• Sustainability principles are integrated into education and training environments, with emphasis on curriculum change in teacher education institutions and technical and vocational education and training (TVET) college programmes.
  • ESD capacity of teacher education and TVET institutions are enhanced via an ESD regional training programme.
  • ESD is reinforced in national and international education and sustainable development policies with emphasis on policies influencing the education of teachers and TVET educators for Goal 4 of the Sustainable Development Goals (Target 4.7).
  • ESD professional networks are strengthened in Southern Africa.

“COP26 could be a pivotal moment. Call on governments to make ambitious commitments on climate change education and climate justice. Let’s unite for climate justice!”

Susan Hopgood, Education International’s President

Collecting evidence of the importance of education in the fight against climate crisis

Africa Climate Foundation (ACF) Senior Research Advisor Ellen Davies explained that, founded in April 2010, ACF works at the nexus of climate change and development to support climate change interventions that have the greatest potential to deliver long-term socio-economic transformation and inclusive development.

Ellen Davies

“African countries have contributed to greenhouse gas emissions the least, are the most vulnerable to climate change impacts, and are the least capacitated to mitigate these impacts,” she underlined. “The challenge is to meet the development needs in Africa while protecting against climate change impacts.”

In the current COP negotiations, she said, key challenges are:

  • Vaccine inequity has meant that many African participants are unable to attend.
  • The focus is on mitigation and getting all countries to commit to cutting emissions.
  • Adaption and loss and damage – issues of concern to African countries are not being prioritised.
  • Developed countries are not delivering on their financial commitments to support the developing world.

“We need to carve out new paths of development than can simultaneously address climate change and meet our development objectives,” Davies stressed. “But these new paths must focus on the needs of our most vulnerable people and deliver a transition that is just and inclusive.”

To achieve this, “education is key”, she acknowledged, as it:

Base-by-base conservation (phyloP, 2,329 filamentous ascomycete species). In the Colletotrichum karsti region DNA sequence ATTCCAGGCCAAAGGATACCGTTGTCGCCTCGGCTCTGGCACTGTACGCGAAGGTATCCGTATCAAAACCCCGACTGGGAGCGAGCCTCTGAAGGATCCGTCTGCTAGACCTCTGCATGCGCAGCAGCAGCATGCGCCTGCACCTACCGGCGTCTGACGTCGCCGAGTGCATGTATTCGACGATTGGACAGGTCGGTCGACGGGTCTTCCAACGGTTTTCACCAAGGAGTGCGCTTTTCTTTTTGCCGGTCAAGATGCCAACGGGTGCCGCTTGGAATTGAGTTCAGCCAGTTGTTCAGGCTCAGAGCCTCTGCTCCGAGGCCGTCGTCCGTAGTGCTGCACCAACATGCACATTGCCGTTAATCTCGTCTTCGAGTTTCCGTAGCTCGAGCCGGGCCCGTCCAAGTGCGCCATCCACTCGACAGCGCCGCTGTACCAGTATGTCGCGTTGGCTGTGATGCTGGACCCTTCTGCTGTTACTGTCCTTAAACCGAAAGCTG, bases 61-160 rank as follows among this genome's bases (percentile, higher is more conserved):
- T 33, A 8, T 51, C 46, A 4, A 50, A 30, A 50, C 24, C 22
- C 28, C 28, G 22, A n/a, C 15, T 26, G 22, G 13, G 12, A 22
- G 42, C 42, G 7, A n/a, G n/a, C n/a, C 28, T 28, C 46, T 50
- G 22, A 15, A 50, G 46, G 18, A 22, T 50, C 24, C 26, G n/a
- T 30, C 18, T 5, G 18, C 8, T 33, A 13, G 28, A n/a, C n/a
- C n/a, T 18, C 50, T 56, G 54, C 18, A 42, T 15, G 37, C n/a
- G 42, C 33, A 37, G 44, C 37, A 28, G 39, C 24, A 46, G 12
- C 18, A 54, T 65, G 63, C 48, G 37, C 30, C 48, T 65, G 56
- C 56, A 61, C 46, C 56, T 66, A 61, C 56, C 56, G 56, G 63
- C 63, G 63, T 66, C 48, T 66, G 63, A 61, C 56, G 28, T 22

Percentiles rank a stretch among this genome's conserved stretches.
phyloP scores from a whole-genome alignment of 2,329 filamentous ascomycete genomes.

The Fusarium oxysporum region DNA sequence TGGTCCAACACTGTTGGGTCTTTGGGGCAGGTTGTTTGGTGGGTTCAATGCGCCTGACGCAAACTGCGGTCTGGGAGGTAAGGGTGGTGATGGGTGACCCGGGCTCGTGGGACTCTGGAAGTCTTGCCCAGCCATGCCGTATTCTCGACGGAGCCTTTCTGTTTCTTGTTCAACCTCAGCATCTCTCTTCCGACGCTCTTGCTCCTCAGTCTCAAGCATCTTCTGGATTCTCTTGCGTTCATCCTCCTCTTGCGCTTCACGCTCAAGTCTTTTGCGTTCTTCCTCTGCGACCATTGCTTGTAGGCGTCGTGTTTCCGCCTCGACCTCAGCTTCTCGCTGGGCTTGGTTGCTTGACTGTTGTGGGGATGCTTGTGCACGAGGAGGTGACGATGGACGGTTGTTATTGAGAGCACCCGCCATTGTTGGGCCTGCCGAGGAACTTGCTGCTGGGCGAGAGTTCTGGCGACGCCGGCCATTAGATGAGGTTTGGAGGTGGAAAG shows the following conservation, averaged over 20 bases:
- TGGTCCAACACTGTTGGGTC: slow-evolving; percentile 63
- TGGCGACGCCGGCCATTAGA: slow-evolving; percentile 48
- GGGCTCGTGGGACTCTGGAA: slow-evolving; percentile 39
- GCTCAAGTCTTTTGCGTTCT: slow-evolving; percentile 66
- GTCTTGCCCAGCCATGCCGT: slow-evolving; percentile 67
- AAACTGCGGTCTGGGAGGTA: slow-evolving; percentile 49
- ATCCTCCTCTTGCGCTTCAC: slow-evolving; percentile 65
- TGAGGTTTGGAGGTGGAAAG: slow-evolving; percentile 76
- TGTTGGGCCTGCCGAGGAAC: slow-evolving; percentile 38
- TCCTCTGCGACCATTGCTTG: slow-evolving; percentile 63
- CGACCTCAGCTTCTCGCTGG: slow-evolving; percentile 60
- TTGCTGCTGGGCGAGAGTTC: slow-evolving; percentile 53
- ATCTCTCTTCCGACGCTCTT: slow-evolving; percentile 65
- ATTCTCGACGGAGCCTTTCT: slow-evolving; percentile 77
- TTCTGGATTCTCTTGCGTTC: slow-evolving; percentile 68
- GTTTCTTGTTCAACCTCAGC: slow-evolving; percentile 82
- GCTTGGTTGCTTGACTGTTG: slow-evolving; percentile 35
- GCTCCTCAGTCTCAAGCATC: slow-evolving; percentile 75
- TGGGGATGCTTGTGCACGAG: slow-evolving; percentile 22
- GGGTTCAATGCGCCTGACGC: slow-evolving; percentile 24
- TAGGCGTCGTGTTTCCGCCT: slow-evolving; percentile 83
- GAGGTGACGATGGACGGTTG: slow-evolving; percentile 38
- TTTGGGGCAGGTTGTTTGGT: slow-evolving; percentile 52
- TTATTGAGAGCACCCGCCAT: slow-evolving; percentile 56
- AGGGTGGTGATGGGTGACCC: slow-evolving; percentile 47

• Evidences the importance of addressing climate change to meeting our development goals
  • Builds the skills necessary to capture the benefits of the green economy
  • Empowers the new generation of leaders to deliver on our climate and development priorities
  • Supports and enables a just transition by asking the right questions
  • Helps unlock innovation and thought leadership
  • Builds the capacity of African people
  • Elevates Africa’s voice as a continent

She added that ACF is collecting evidence of the importance of education in the fight against climate crisis with the support of diverse partners at regional and global levels.

A panel discussion then tackled the issues of climate justice in the different African subregions, with representatives from education unions in Zimbabwe, Chad, and Malawi, as well as from the All-Africa Students’ Union.

Education International’s Manifesto on Quality Climate Change Education for All

Acknowledging that “climate change is a passionate issue for many students and young people around the world”, Education International’s Campaigns and Communications Director, Rebeca Logan, highlighted Education International’s Manifesto on Quality Climate Change Education for All. This instrument outlines the teaching profession’s vision for quality climate change education and the policy framework necessary to implement it, she said.

Through this Manifesto, educators globally call on all governments to deliver on their commitments to climate change education and education for sustainable development in the Paris Agreement (Article 12) and the 2030 Agenda for Sustainable Development (Targets 4.7, 12.8, and 13.3).

This Manifesto revolves around five priority themes:

  1. Governments ensure quality climate change education (CCE) for all.
  2. Every student leaves education climate-literate and equipped with the skills and knowledge needed to tackle climate change, adapt to uncertainties, and take part in building a more sustainable future.
  3. Quality CCE is based on science, and addresses the ethical, cultural, political, social, and economic dimensions of climate change.
  4. Teachers are trained and supported to provide quality CCE.
  5. Schools and learning environments are transformed, to support quality CCE.

She explained that Education International and educators worldwide want to ensure that governments commit to quality education for all, and ensure education unions, student organisations, and Indigenous groups are part of the development, implementation, and evaluation of policies.

Launch of the Climate Change Network for Africa

In his concluding remarks, EIRAF Director Dennis Sinyolo acknowledged that “our planet is melting and all of us have an obligation to arrest this”.

“Education is a powerful tool to fight climate change, but only if climate change education is included in curricula.”

Warning that “human greed is threatening to destroy these oases of hope”, Sinyolo reiterated that “it is important to tap into our ancestors’ knowledge”.

For him, at COP26, governments must make clear commitments and take concrete measures to address climate change.

Sinyolo also officially launched the Climate Change Network for Africa. “As educators, we need to lead by example, take action, and put pressure on our governments to act now. Let’s continue to lead with our students, communities, parents to mobilise for climate justice; and we shall achieve it!”